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This article is part of the supplement: International Conference on Prevention & Infection Control (ICPIC 2011)

Open Access Poster presentation

WHO first global patient safety challenge in Hong Kong – successful implementation in a territory-wide healthcare system

CHS Lam1*, PTY Ching1, C Tam2, TY Wong2, WH Seto1 and ICNs of HA

  • * Corresponding author: CHS Lam

Author Affiliations

1 Hospital Authority, Hong Kong, Hong Kong, China

2 Centre for Health Protection, Hong Kong, Hong Kong, China

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BMC Proceedings 2011, 5(Suppl 6):P319  doi:10.1186/1753-6561-5-S6-P319

The electronic version of this article is the complete one and can be found online at:

Published:29 June 2011

© 2011 Lam et al; licensee BioMed Central Ltd.

This is an open access article distributed under the terms of the Creative Commons Attribution License (, which permits unrestricted use, distribution, and reproduction in any medium, provided the original work is properly cited.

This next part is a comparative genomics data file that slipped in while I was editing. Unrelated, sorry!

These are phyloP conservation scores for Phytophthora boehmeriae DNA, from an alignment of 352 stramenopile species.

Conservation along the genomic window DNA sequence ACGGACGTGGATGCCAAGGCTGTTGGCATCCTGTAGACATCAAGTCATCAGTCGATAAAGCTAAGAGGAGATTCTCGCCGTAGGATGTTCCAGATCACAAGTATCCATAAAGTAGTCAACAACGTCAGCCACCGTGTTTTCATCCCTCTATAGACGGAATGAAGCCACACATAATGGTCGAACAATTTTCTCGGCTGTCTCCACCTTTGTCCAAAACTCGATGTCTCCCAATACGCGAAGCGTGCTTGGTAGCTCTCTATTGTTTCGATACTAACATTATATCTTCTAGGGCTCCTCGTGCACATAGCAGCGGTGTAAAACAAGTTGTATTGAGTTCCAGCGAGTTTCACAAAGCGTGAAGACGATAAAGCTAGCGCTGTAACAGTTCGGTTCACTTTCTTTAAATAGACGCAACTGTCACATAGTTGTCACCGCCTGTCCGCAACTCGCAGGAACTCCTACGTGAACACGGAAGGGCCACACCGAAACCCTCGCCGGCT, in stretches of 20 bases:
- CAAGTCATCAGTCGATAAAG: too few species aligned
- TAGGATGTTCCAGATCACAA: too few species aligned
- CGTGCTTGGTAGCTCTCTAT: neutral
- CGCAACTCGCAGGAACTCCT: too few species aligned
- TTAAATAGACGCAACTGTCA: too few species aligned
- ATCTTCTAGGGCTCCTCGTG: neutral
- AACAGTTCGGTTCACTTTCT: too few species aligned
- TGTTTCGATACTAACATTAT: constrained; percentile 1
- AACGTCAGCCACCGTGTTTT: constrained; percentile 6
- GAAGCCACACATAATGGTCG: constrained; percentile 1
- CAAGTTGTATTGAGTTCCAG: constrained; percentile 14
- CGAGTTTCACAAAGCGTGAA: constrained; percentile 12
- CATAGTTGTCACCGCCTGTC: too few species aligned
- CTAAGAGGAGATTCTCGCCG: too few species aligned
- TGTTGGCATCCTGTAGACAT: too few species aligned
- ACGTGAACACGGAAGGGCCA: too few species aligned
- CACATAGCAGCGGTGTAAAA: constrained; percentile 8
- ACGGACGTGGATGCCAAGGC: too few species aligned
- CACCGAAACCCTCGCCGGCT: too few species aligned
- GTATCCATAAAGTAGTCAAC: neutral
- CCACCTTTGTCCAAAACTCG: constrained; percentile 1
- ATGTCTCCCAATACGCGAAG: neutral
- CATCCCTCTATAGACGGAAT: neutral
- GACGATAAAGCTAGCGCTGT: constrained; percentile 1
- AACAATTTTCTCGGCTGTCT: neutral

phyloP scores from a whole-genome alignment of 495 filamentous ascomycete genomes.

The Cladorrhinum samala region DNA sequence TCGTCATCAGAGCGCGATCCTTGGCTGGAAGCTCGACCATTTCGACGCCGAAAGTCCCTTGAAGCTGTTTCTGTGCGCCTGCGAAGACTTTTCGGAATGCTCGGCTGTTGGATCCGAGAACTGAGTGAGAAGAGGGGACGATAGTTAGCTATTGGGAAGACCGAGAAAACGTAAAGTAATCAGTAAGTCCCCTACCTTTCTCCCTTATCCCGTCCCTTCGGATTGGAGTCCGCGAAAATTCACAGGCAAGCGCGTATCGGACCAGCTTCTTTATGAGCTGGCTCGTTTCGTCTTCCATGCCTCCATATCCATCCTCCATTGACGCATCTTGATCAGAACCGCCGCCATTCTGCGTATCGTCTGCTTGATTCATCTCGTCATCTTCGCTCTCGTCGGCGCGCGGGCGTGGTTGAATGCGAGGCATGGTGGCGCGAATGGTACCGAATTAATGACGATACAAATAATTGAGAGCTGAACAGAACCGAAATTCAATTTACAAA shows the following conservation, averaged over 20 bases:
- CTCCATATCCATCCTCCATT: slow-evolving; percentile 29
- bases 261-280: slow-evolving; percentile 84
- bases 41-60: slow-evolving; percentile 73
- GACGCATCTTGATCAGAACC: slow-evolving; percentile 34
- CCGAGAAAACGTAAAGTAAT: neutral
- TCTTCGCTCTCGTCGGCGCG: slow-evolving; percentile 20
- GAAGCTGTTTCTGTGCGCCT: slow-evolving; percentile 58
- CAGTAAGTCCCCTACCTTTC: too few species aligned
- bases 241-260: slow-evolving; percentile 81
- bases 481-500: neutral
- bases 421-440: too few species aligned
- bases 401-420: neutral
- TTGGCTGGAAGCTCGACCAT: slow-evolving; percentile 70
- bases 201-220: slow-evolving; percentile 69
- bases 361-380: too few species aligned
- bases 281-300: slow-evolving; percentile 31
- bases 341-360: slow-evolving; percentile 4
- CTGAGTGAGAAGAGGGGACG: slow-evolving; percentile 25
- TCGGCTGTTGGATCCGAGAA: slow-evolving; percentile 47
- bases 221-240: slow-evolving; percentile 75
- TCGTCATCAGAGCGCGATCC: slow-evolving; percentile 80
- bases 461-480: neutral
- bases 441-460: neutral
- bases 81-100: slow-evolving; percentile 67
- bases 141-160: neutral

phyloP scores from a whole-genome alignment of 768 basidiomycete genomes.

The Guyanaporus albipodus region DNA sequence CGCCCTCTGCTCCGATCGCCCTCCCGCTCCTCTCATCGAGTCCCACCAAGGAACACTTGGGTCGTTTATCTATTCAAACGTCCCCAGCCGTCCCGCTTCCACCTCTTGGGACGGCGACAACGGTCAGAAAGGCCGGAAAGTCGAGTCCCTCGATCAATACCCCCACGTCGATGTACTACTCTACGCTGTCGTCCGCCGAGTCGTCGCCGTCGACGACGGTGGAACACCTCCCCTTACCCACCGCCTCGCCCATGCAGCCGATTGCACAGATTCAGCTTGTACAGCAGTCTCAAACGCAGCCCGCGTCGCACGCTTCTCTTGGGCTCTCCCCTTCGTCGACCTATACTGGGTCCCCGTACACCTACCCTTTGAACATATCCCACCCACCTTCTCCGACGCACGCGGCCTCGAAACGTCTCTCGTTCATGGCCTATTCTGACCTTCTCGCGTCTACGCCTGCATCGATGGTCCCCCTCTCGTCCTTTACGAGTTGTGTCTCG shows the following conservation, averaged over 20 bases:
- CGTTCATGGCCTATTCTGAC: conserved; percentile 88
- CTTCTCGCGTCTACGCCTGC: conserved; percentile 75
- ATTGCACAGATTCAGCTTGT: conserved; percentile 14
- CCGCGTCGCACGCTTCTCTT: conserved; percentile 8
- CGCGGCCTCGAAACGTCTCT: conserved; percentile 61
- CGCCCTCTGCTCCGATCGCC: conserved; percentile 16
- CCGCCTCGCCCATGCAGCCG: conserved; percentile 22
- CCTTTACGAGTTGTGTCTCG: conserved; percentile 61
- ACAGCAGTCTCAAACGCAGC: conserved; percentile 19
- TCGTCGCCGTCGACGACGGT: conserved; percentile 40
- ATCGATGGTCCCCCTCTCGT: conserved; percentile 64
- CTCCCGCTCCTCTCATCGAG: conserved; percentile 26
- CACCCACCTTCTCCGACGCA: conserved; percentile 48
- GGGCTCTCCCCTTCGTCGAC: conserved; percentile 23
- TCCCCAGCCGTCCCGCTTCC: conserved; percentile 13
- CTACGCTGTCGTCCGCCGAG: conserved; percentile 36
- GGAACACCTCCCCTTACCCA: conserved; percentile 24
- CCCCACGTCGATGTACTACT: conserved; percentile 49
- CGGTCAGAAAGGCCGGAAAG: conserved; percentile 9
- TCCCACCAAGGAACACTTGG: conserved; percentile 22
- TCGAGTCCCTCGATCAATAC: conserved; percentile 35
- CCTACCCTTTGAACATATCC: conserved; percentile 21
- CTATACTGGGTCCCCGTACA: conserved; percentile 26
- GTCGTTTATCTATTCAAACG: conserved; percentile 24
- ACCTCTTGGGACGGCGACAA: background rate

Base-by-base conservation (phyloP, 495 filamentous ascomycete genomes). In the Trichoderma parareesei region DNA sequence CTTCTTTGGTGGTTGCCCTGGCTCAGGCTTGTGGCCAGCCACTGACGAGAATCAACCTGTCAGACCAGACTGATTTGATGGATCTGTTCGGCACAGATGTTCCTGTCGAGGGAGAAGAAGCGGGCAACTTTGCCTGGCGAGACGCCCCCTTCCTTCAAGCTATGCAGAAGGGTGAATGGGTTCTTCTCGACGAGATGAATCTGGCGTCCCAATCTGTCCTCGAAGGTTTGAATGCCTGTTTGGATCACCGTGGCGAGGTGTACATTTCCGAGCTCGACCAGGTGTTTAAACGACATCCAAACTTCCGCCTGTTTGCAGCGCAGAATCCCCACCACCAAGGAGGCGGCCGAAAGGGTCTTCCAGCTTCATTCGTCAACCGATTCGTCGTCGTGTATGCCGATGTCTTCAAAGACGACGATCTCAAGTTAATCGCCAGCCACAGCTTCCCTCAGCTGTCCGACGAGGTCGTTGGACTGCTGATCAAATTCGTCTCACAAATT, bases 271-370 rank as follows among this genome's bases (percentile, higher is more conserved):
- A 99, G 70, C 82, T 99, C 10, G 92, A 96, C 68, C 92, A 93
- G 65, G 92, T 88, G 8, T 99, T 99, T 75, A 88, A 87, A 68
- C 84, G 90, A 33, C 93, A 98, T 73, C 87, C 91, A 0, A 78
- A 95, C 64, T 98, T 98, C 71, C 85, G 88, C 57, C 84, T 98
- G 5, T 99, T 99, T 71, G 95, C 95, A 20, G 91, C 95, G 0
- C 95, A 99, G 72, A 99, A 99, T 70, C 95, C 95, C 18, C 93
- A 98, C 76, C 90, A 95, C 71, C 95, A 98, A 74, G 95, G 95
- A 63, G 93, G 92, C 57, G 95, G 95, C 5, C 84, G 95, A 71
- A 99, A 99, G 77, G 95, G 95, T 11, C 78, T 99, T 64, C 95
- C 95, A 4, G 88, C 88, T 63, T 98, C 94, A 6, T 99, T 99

Introduction / objectives

Hand hygiene is the single most important measure for preventing healthcare associated infection. In Hong Kong the WHO hand hygiene program was launched in a territory wide healthcare system.


In 2006, hand hygiene (HH) was piloted in 4 hospitals that included intervention and control wards. The promotion program included education, placement of Alcohol Hand Rub (AHR) at point of care and posters. In 2009, the program was extended to 74 out patient clinics, 14 Tradition Chinese Medicine clinics and 8 long-term Care Facilities.

In 2008, “clean care is safer care” was implemented in 38 public Hospitals. A huge banner sized 9 x 15 meter was posted at the headquarter building. Same design was also put up across all hospitals. New designs were changed annually.


Compliance rate of control wards was 22.16 % at baseline that increased to 25.27 %. For test wards it was 23.8% that significantly increased to 55.7 % and Chi-square test was <0.05.

For the 74 out patient clinics, 14 Tradition Chinese Medicine clinics and 8 long-term Care Facilities, the overall compliance was 91%, 90% and 80% respectively.

AHR was also measured as a surrogate marker of hand hygiene compliance. The amount used was found to have steadily increased from 3.2 L in 2007 to 12.9 L per 1000 patients bed days in 2010 and the correlation will be done when the data of 2011 is available.


The WHO Hand Hygiene program can be successfully implemented in different kinds of healthcare by a concerted territory-wide effort.

Disclosure of interest

None declared.